Donald Trump’s term in office represents an extraordinary development that goes beyond his egregious effort to overturn the results of a presidential election. It also extends to what political scientists have called the administrative or unilateral presidency: how presidents seek to transform domestic policy through executive initiatives without congressional approval. In one policy sphere after another the Trump administration initiated executive actions to transform, often quite radically, who gets what, when, and how from the federal government. Kenneth Wong, Barry Rabe and I have documented this development with respect to education, climate, and health care policies in our recent book from Brookings Press, Trump, the Administrative Presidency, and Federalism. In pursuing an administrative presidency on steroids, however, Trump regularly ran into opposition from the federal courts. District courts frequently responded to suits from Democratic state attorneys general and private parties by blocking implementation of his initiatives through national injunctions or other means.
President Biden, while pursuing a sharply different policy agenda, is also poised to vigorously employ executive initiatives to achieve his objectives. In his first day of office alone, he issued 17 executive orders, memoranda, and proclamations. This pattern naturally raises questions concerning the degree to which Republican state attorneys general and conservative interest groups will turn to lower federal courts to stymie the Biden administration. (On day six of the new administration, one such action came to fruition when a district court judge in Texas enjoined a Biden action on immigration policy.) Somewhat ironically, however, the Supreme Court may move to undercut the veto power of district courts (more on this below).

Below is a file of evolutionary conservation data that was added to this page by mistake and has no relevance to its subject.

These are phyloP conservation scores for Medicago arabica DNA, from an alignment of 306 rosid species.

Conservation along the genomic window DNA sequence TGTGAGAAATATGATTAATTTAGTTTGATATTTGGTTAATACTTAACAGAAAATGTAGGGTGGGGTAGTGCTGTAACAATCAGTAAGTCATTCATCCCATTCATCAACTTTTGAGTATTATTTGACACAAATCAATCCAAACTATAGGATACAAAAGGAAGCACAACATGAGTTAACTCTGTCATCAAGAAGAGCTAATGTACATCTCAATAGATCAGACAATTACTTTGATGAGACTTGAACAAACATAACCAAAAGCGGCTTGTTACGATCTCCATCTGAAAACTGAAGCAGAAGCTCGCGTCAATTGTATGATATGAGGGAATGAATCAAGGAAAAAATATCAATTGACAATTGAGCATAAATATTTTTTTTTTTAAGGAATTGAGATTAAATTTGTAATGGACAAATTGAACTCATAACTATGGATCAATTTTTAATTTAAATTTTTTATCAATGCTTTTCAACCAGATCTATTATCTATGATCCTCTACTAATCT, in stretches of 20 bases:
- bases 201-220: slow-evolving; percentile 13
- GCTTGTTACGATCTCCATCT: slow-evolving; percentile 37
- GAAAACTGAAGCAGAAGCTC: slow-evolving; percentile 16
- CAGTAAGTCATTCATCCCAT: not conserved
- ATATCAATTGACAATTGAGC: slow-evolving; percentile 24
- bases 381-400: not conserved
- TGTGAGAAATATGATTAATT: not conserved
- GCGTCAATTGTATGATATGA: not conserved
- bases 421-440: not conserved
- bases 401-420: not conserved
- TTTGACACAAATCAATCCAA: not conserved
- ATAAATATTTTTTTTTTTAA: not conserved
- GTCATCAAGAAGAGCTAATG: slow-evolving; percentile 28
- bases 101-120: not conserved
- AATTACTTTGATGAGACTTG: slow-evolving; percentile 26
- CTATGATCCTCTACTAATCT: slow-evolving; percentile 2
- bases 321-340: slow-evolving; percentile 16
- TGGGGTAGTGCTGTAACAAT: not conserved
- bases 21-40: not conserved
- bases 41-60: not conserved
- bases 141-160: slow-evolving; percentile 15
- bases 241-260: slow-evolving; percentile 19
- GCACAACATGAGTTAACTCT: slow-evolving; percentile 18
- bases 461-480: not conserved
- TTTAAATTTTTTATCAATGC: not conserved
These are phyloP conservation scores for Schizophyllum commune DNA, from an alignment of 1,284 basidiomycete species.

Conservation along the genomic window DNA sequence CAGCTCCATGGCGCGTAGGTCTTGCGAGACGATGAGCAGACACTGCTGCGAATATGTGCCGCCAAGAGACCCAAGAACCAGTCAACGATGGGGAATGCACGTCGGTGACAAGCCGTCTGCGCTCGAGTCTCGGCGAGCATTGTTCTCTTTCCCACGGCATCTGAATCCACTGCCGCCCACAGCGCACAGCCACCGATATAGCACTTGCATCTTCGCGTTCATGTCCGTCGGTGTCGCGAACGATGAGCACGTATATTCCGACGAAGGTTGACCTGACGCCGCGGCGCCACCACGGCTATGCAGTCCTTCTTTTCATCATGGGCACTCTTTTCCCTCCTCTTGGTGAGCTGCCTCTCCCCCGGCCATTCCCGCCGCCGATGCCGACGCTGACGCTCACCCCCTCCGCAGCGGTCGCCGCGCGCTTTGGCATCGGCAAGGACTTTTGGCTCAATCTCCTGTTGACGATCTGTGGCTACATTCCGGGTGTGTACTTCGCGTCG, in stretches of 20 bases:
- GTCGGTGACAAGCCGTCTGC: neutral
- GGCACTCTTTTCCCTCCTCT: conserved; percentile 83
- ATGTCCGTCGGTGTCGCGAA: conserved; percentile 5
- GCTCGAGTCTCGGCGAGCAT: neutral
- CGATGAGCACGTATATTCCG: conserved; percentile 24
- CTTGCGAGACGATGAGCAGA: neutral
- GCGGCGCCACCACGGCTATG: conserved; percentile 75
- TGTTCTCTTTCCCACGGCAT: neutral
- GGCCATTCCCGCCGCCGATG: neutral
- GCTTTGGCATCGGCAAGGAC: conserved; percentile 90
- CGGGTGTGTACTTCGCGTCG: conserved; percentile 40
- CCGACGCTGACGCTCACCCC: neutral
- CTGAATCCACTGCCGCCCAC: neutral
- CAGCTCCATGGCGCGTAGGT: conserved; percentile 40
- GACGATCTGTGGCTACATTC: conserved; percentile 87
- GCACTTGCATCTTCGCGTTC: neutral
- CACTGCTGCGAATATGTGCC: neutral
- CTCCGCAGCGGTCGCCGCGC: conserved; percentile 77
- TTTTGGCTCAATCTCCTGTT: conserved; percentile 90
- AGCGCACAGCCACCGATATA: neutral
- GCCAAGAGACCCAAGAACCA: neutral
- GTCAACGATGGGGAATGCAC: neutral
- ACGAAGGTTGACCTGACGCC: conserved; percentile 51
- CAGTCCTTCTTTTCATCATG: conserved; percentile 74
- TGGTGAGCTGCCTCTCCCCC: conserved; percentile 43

The national injunction is one important tool in checking presidential power that the 94 federal district courts located throughout the country possess. Beginning in the 1960s, district court judges have become increasingly willing to issue sweeping injunctions that block executive actions nationwide rather than in the more narrowly defined geographic jurisdictions in which they operate. District courts employed this tool to deal the Trump administration an array of setbacks. For example, a district court halted Trump’s first executive order which sought to prevent the residents of seven countries from entering the United States. Important executive initiatives of his presidential predecessors at times met a similar fate. In 2015, for instance, a district court blocked implementation of an Obama administration directive which would have granted deferred action status to certain undocumented parents, protecting them from deportation and allowing them to obtain work permits.